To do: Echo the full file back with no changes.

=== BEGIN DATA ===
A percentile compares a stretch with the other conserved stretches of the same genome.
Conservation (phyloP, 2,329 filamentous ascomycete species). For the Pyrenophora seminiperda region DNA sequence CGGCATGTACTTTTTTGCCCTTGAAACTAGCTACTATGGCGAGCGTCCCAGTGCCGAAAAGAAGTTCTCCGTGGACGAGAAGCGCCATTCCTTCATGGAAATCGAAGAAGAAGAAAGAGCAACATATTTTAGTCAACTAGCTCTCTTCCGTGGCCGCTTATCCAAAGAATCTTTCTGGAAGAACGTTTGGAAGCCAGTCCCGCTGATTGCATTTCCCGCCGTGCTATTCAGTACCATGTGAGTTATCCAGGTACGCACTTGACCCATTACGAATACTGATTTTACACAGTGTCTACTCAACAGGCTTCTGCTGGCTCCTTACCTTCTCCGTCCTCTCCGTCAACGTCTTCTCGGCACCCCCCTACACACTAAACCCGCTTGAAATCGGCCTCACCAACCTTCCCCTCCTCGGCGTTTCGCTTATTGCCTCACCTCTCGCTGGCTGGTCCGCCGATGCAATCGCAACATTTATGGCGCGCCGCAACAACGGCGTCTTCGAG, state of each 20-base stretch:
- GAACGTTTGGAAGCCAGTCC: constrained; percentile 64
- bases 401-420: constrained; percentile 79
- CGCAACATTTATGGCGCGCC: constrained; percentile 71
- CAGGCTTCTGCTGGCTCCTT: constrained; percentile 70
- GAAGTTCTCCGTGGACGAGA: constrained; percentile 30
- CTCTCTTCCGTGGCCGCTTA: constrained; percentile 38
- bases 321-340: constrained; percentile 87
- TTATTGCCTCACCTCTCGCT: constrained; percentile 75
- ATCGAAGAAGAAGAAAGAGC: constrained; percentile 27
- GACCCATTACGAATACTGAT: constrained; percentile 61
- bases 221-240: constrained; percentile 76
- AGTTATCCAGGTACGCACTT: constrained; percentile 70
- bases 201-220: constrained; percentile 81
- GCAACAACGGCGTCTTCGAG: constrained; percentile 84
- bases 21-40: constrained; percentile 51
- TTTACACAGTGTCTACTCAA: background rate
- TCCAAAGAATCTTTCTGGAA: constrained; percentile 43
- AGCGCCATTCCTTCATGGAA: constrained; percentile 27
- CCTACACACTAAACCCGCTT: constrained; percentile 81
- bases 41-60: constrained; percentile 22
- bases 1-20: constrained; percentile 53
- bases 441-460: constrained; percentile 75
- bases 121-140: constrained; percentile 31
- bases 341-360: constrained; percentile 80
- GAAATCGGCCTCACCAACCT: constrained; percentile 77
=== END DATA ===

A percentile compares a stretch with the other conserved stretches of the same genome.
Conservation (phyloP, 2,329 filamentous ascomycete species). For the Pyrenophora seminiperda region DNA sequence CGGCATGTACTTTTTTGCCCTTGAAACTAGCTACTATGGCGAGCGTCCCAGTGCCGAAAAGAAGTTCTCCGTGGACGAGAAGCGCCATTCCTTCATGGAAATCGAAGAAGAAGAAAGAGCAACATATTTTAGTCAACTAGCTCTCTTCCGTGGCCGCTTATCCAAAGAATCTTTCTGGAAGAACGTTTGGAAGCCAGTCCCGCTGATTGCATTTCCCGCCGTGCTATTCAGTACCATGTGAGTTATCCAGGTACGCACTTGACCCATTACGAATACTGATTTTACACAGTGTCTACTCAACAGGCTTCTGCTGGCTCCTTACCTTCTCCGTCCTCTCCGTCAACGTCTTCTCGGCACCCCCCTACACACTAAACCCGCTTGAAATCGGCCTCACCAACCTTCCCCTCCTCGGCGTTTCGCTTATTGCCTCACCTCTCGCTGGCTGGTCCGCCGATGCAATCGCAACATTTATGGCGCGCCGCAACAACGGCGTCTTCGAG, state of each 20-base stretch:
- GAACGTTTGGAAGCCAGTCC: constrained; percentile 64
- bases 401-420: constrained; percentile 79
- CGCAACATTTATGGCGCGCC: constrained; percentile 71
- CAGGCTTCTGCTGGCTCCTT: constrained; percentile 70
- GAAGTTCTCCGTGGACGAGA: constrained; percentile 30
- CTCTCTTCCGTGGCCGCTTA: constrained; percentile 38
- bases 321-340: constrained; percentile 87
- TTATTGCCTCACCTCTCGCT: constrained; percentile 75
- ATCGAAGAAGAAGAAAGAGC: constrained; percentile 27
- GACCCATTACGAATACTGAT: constrained; percentile 61
- bases 221-240: constrained; percentile 76
- AGTTATCCAGGTACGCACTT: constrained; percentile 70
- bases 201-220: constrained; percentile 81
- GCAACAACGGCGTCTTCGAG: constrained; percentile 84
- bases 21-40: constrained; percentile 51
- TTTACACAGTGTCTACTCAA: background rate
- TCCAAAGAATCTTTCTGGAA: constrained; percentile 43
- AGCGCCATTCCTTCATGGAA: constrained; percentile 27
- CCTACACACTAAACCCGCTT: constrained; percentile 81
- bases 41-60: constrained; percentile 22
- bases 1-20: constrained; percentile 53
- bases 441-460: constrained; percentile 75
- bases 121-140: constrained; percentile 31
- bases 341-360: constrained; percentile 80
- GAAATCGGCCTCACCAACCT: constrained; percentile 77